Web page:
Legislators turn to dividend spend to plug deficit
Budget negotiations at the end of the legislative session typically focus on one or two sticking points. In recent years of tight budgets those negotiations between caucuses in both chambers have centered on oil tax credits and funding the state’s education and ferry systems; this year, it appears, it will all be about the PFD.
Gov. Michael J. Dunleavy largely campaigned on returning to the statutory Permanent Fund dividend formula after three years of lawmakers deviating from it while the state was mired in multibillion-dollar budget deficits.
Dunleavy emphasized on the campaign trail that improved oil prices could support current levels of state spending as long as future budget growth was mostly limited to match inflation. It wasn’t until the very end of the campaign and more so after the election — when oil prices fell from near $80 per barrel to eventually stabilize in the mid-$60 range, and expected state revenue dropped in concert — that talk began of major budget cuts to pay for a $3,000 PFD this year.
While the newly-elected governor has subsequently chosen to start budgeting by paying a full PFD and proposing major budget cuts to resolve the $1.6 billion deficit at current spending levels using the remaining revenue from all sources, legislative leaders are taking a much different approach.
A full, statutorily calculated PFD for the upcoming 2020 state fiscal year is expected to cost about $1.9 billion.
House Finance Committee co-chair Rep. Neal Foster, D-Nome, said during a March 28 press briefing that the bipartisan House majority caucus would focus on the budget first and address the dividend with the remaining funding available.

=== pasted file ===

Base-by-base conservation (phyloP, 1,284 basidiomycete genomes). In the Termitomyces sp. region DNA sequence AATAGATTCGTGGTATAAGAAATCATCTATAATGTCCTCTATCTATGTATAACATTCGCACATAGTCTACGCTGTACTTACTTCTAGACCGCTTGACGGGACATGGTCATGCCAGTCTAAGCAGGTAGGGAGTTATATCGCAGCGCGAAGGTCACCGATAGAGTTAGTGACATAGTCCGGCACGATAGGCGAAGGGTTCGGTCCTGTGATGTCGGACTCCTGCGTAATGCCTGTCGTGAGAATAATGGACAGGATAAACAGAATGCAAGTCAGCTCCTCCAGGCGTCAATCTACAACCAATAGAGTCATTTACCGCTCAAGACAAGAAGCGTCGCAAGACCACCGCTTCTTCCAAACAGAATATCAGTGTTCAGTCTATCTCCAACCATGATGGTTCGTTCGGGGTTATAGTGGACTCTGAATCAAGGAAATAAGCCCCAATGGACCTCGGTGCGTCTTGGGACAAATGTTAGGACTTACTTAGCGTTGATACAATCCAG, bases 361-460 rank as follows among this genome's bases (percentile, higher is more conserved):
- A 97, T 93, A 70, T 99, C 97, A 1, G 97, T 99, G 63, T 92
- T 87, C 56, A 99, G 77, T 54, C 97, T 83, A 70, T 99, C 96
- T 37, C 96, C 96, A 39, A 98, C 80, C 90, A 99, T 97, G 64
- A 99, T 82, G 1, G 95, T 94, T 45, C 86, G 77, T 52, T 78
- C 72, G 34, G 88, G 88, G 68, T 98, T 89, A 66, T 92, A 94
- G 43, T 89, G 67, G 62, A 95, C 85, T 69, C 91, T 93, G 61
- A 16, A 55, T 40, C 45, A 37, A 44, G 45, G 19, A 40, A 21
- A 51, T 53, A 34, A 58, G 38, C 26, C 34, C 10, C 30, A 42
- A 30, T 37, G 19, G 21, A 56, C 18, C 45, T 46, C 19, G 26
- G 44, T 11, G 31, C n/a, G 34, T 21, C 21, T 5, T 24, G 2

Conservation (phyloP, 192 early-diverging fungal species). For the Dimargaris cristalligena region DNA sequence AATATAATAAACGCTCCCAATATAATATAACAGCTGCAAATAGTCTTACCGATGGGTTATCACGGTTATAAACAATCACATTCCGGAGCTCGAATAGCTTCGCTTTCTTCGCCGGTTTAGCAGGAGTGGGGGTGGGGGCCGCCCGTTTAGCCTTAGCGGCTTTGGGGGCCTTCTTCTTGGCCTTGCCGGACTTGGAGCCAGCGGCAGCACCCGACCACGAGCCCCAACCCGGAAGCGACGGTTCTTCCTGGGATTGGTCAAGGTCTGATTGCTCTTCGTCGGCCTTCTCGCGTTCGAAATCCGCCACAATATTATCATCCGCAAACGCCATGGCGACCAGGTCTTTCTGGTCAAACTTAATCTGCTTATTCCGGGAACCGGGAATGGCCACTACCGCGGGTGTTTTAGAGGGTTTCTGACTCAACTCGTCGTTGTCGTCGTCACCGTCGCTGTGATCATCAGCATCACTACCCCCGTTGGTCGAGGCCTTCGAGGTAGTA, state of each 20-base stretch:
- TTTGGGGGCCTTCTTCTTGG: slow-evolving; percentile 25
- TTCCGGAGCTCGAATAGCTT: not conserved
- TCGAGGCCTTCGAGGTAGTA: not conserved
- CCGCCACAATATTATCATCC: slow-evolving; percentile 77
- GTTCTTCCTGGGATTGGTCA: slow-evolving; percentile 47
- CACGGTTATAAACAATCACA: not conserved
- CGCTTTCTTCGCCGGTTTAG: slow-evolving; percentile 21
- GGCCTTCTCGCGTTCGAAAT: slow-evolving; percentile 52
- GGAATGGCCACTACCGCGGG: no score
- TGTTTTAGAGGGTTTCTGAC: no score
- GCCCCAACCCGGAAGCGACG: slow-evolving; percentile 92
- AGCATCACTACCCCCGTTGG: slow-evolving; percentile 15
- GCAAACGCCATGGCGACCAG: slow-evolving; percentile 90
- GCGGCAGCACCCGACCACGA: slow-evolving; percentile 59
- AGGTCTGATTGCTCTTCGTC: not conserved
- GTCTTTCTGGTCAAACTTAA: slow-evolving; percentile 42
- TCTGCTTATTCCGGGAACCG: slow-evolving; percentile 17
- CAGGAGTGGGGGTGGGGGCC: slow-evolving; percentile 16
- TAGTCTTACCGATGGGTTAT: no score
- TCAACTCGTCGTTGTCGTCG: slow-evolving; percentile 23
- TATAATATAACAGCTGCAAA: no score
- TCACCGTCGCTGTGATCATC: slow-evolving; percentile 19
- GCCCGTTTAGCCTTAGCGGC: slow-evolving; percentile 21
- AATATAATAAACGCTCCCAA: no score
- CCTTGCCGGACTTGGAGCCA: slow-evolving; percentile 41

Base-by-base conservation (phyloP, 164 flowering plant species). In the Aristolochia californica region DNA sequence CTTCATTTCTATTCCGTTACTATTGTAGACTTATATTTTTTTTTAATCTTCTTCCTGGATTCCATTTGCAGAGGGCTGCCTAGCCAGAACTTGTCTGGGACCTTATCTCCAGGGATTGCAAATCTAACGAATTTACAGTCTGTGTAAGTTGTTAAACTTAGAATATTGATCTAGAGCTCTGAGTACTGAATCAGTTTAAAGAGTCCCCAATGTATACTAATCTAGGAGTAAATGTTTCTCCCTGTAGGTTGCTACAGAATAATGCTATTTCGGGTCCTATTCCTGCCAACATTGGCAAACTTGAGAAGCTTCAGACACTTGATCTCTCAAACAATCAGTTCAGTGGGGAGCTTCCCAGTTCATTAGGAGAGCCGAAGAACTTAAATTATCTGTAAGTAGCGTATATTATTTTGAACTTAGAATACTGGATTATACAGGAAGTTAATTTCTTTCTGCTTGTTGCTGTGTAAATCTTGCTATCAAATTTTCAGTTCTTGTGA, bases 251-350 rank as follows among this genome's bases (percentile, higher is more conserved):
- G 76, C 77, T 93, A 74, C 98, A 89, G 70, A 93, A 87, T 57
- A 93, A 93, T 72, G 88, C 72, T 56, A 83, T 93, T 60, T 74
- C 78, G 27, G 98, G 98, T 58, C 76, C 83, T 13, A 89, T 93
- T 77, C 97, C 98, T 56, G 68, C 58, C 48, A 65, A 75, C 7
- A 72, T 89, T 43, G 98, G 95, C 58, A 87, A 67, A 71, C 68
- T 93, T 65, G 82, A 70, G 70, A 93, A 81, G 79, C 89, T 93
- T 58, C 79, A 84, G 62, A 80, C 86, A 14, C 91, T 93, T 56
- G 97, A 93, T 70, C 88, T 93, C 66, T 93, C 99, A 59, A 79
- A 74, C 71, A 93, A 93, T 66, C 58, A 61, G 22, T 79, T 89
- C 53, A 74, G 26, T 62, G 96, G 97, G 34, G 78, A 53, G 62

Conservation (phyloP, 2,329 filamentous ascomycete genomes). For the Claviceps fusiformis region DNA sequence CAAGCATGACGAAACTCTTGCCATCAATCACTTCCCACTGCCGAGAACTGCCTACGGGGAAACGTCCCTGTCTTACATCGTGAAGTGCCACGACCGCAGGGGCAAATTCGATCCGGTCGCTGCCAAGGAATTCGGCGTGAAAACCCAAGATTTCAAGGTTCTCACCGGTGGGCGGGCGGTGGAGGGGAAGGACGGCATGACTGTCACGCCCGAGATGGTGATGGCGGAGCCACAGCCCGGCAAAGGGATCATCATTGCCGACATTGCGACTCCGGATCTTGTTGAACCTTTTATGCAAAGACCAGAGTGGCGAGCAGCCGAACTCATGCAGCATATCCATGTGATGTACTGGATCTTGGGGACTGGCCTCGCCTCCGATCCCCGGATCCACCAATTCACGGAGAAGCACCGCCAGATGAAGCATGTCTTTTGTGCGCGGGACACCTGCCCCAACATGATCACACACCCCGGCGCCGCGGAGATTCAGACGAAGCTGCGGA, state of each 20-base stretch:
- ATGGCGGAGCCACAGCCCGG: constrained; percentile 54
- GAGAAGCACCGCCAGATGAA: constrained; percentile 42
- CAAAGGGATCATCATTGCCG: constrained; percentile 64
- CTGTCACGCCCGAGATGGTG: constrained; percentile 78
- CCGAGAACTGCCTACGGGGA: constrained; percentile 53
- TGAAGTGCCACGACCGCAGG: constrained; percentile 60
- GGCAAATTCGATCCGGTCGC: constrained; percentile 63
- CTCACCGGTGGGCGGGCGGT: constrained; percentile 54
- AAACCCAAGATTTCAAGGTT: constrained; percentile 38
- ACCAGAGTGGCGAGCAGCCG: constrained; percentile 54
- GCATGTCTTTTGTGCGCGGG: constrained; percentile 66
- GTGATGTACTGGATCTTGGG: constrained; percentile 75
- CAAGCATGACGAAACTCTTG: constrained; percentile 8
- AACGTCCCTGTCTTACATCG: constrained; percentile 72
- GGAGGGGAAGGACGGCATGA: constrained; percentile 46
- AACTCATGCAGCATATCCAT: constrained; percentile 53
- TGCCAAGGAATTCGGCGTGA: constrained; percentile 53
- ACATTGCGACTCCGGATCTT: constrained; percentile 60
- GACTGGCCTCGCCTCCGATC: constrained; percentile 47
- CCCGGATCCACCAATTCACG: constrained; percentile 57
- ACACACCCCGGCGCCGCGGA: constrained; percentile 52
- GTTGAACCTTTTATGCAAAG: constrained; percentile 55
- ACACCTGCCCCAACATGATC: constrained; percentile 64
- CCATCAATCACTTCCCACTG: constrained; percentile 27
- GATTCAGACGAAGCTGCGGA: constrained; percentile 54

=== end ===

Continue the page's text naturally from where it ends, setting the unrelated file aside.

“We’re working in House Finance to construct a budget that is fiscally responsible and at the same time funds the things that Alaskans are asking for,” Foster said.
He and his fellow Finance co-chair North Pole Republican Rep. Tammie Wilson said they’re looking to make gradual budget cuts over several years to allow government agencies and the businesses that work with them time to react to reductions.
Foster suggested legislators could appropriate this year’s PFD in a new, drastically amended version of the governor’s bills to repay forgone dividend amounts, which don’t appear likely to pass as the administration has proposed.
The first version of the House budget — also subject to several rounds of amendments — calls for $45 million in cuts to General Fund spending but is more than $1 billion less than the current 2019 budget mostly because it does not include the PFD appropriation that has generally been in the operating budget bill.
“I think one of the things we realized is we have to do business different,” Wilson said. “We can’t just keep cutting; we have to change” state government operations to maintain some services at lower spending levels.
House Speaker Bryce Edgmon, I-Dillingham, said the eight community meetings representatives held across the state in late March drew an overwhelming response in opposition to Dunleavy’s budget plan.
Specifically, individuals testifying against the governor’s budget cuts outweighed those in favor of them by a five-to-one margin, according to Edgmon. The number of Alaskans who testified in community and Finance meetings in support of generally reducing the PFD to pay for government services also outweighed those opposed to PFD cuts by three-to-one based on a tally kept by the majority caucus.
“A lot of Alaskans, not all, but a lot of Alaskans are willing to take a reduced PFD in order to protect schools and public safety and road services and other essential items,” Edgmon described.
Senate ponders new PFD plan
Elsewhere in the Capitol, senators are discussing the prospect of changing the PFD to better match the state’s new fiscal situation.